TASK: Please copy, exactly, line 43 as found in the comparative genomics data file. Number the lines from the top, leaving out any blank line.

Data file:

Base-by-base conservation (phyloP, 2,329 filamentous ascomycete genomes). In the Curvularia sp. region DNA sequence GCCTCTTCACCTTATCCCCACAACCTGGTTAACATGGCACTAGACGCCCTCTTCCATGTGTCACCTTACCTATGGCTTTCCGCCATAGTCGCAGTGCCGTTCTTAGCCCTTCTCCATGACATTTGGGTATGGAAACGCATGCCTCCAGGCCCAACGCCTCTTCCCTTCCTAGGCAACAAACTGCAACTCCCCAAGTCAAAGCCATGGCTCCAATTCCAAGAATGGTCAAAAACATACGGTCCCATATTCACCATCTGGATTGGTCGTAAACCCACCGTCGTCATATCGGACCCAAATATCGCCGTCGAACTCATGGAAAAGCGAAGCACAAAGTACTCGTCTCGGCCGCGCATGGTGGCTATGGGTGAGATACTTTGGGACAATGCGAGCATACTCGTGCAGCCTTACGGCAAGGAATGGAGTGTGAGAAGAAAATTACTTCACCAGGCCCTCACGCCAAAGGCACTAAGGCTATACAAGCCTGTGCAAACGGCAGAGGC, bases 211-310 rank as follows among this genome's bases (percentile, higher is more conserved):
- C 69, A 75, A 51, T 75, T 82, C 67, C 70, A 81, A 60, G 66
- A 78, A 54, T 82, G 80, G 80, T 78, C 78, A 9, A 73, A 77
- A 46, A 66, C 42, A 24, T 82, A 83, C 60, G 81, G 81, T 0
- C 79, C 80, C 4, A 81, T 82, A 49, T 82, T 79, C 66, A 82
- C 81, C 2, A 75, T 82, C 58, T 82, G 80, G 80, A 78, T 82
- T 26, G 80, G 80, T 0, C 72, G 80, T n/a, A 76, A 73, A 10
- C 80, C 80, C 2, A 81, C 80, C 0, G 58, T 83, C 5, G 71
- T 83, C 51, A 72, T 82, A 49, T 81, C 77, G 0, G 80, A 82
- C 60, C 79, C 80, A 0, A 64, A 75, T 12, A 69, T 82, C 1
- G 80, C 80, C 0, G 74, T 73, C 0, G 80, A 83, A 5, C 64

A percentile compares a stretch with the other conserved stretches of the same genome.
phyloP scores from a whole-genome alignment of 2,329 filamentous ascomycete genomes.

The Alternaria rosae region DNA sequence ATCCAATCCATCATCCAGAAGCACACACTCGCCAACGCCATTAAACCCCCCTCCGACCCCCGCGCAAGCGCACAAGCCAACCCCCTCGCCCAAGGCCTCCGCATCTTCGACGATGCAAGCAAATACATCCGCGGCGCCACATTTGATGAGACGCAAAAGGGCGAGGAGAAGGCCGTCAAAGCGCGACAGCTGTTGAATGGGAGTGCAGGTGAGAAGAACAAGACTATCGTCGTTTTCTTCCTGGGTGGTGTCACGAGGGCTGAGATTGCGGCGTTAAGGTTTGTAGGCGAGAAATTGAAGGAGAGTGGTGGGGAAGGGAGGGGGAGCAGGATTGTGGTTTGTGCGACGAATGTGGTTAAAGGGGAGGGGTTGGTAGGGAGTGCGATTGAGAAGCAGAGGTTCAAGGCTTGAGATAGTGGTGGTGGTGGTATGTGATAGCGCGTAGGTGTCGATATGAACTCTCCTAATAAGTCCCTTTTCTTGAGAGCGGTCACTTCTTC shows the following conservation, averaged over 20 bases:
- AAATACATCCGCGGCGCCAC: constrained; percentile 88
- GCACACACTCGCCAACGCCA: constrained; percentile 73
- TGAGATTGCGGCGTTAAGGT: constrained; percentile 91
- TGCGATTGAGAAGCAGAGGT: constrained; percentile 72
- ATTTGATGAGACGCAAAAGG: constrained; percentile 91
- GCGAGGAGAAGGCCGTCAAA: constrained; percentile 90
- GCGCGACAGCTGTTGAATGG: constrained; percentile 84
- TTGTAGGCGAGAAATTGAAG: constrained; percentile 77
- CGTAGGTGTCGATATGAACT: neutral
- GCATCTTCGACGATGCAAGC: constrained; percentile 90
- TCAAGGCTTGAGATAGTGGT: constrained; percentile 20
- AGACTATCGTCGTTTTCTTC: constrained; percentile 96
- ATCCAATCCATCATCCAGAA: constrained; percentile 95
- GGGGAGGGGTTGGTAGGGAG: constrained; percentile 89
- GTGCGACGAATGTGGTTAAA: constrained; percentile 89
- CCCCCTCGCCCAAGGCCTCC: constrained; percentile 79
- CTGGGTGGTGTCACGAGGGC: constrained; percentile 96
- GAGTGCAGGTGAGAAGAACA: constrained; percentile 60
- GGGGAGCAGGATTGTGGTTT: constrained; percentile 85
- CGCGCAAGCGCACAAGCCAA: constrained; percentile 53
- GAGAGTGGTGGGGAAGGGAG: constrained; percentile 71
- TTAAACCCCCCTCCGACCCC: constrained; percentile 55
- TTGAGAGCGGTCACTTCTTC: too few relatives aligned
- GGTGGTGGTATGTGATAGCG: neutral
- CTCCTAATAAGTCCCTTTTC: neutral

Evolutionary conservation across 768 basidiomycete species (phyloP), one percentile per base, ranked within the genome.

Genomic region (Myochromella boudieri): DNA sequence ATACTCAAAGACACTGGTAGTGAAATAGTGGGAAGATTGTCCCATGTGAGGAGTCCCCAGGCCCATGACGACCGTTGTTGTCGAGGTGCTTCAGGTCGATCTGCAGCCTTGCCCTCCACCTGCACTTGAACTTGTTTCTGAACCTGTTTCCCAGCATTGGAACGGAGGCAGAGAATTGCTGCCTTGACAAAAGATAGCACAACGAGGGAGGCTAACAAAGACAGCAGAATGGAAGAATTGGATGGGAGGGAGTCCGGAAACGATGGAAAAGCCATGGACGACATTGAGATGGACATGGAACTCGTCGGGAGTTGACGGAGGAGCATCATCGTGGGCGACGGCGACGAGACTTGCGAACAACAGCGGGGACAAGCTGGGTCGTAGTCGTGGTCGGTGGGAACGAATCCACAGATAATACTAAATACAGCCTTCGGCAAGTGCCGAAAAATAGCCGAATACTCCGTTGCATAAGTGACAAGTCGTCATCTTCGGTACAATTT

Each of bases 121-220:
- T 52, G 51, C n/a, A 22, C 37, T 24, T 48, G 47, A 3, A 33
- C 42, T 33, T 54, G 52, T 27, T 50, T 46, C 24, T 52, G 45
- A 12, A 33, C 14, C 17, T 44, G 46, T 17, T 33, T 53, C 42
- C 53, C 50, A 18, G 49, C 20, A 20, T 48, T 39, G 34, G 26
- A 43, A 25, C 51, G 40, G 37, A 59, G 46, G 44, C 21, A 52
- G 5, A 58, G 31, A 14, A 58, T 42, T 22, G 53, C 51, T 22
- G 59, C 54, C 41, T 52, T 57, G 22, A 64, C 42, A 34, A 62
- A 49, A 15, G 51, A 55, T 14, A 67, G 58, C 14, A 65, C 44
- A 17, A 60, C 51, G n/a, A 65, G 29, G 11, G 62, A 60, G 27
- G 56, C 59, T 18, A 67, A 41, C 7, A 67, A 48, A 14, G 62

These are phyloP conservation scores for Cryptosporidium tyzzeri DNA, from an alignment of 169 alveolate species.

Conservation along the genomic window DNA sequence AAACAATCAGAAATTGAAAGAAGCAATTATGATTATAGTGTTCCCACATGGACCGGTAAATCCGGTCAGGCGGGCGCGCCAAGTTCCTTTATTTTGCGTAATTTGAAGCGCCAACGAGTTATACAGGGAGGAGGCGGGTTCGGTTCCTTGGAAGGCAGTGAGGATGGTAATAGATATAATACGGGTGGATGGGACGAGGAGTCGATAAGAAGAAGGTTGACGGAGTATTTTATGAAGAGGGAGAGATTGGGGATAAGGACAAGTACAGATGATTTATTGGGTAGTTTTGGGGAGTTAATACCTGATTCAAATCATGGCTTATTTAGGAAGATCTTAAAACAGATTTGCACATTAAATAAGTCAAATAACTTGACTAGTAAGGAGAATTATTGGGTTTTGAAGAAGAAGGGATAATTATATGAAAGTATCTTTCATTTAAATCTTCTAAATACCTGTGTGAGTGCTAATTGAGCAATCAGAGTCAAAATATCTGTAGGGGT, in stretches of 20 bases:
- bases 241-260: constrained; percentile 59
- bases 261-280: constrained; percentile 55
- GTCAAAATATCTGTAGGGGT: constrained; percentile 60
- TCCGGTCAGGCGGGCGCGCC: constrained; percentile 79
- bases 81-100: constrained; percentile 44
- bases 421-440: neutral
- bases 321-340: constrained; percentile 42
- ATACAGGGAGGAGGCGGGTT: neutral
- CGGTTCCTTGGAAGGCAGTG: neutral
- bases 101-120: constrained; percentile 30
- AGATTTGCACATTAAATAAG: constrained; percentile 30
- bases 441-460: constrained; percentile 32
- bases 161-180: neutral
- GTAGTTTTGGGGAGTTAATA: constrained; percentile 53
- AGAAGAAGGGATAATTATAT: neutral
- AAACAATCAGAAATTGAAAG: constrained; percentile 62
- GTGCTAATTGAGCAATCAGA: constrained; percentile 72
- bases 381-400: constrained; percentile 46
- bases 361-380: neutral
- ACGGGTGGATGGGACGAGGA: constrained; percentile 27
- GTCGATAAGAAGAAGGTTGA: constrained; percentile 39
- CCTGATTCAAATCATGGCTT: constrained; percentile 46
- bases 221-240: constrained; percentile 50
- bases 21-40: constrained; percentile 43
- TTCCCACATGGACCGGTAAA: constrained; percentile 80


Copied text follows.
- T 52, G 51, C n/a, A 22, C 37, T 24, T 48, G 47, A 3, A 33